If you or someone you know is in crisis, contact the Military Crisis Line at 988 and press 1, or Text 838255. You can also call 911.
A male patient visiting medical clinic for low back pain. Lumbar vertebral model on doctor desk.

Take Control of Your Chronic Pain

Have you heard the phrase “no pain, no gain?” That’s not exactly true. As a Service member, this mindset might stop you from getting treatment for pain, but that might hurt more in the long run.

Acute pain versus chronic pain

Pain is your body’s natural response to things like injury or illness – it lets you know that something is wrong.

Acute pain is sudden and usually lasts for a few weeks to months. Chronic pain is pain that lasts more than six weeks, often three to six months or more, and is associated with changes in the central nervous system (think: changes in the brain that can affect sensory, emotional, cognitive and behavioral pathways).

What causes chronic pain?

Chronic pain can be caused by incidents like regularly carrying heavy items the wrong way or traumatic injuries. But it can also come from things like years of bad posture, sleeping on a poor mattress or your body aging. Service members may develop chronic pain from service-related situations such as injuries related to wearing body armor, repeatedly jumping from aircrafts or riding in vibrating vehicles or helicopters.

How do you treat chronic pain?

The DOD has a standard way of providing pain management. The approach, called “Stepped Care,” starts with your regular health care provider who will address your pain directly or help you access other services (like physical therapy) to manage your pain.

Health care providers commonly treat chronic pain with medications. Medications can include ibuprofen, nonsteroidal anti-inflammatory drugs or prescription opioids. In some cases, non-drug pain management options may be an alternative to taking medication.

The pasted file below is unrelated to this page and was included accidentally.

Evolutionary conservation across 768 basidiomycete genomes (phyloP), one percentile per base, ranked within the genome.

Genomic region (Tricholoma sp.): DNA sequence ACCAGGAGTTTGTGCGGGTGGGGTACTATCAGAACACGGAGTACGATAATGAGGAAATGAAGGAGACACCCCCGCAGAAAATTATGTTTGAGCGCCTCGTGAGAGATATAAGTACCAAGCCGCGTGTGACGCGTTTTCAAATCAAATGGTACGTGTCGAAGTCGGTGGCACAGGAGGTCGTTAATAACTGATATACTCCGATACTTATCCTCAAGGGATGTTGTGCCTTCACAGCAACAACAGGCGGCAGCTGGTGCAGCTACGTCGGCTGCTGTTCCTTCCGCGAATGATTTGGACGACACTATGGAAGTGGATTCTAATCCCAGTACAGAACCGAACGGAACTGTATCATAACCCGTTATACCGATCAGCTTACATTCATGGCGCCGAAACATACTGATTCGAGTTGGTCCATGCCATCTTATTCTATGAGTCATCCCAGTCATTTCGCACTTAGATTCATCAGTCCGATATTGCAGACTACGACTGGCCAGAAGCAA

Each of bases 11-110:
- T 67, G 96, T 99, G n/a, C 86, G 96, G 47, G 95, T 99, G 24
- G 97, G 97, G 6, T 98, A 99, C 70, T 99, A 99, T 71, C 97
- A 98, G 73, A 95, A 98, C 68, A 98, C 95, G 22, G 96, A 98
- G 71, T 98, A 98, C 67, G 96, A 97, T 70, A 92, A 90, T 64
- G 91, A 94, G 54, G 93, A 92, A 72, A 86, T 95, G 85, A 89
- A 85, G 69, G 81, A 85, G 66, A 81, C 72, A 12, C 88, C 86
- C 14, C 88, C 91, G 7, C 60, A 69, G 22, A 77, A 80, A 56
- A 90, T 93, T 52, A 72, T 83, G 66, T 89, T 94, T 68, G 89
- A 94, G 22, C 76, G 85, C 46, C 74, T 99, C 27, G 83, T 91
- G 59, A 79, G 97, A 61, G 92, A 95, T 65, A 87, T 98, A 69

Learn how to manage chronic pain

If you regularly deal with pain, learn how to manage it by using these resources:

  • Talk to your health care provider. Follow these steps to prepare for and ask questions during your medical appointment so that you get the information you need.
  • Understand prescription opioid misuse. Some pain relief medications like opioids are commonly misused, but knowing the risks can help keep you safe.
  • Try non-drug pain management [PDF 626KB]. Talk to your health care provider to find out what other options (physical therapy, chiropractic care and acupuncture) might be best for your situation. Ask your provider if these specialties are offered within your MTF and if a referral is needed: Visit tricare.mil/mtf for more information.
  • Exercise is a key part of treatment. Talk to your health care provider about the benefits of exercise and any exercise limitations you should be aware of for chronic pain. Check with your local MWR or fitness facility to see if classes, like yoga, are available.

Get ahead of chronic pain

If you’re experiencing pain for more than six weeks, talk to your health care provider sooner rather than later. If chronic pain goes untreated, it’s possible that it may also cause psychological health concerns. It’s important to get help for physical and psychological symptoms as soon as possible.

If you or someone you know is in crisis, contact the Military Crisis Line at 988 and press 1, or Text 838255. You can also call 911.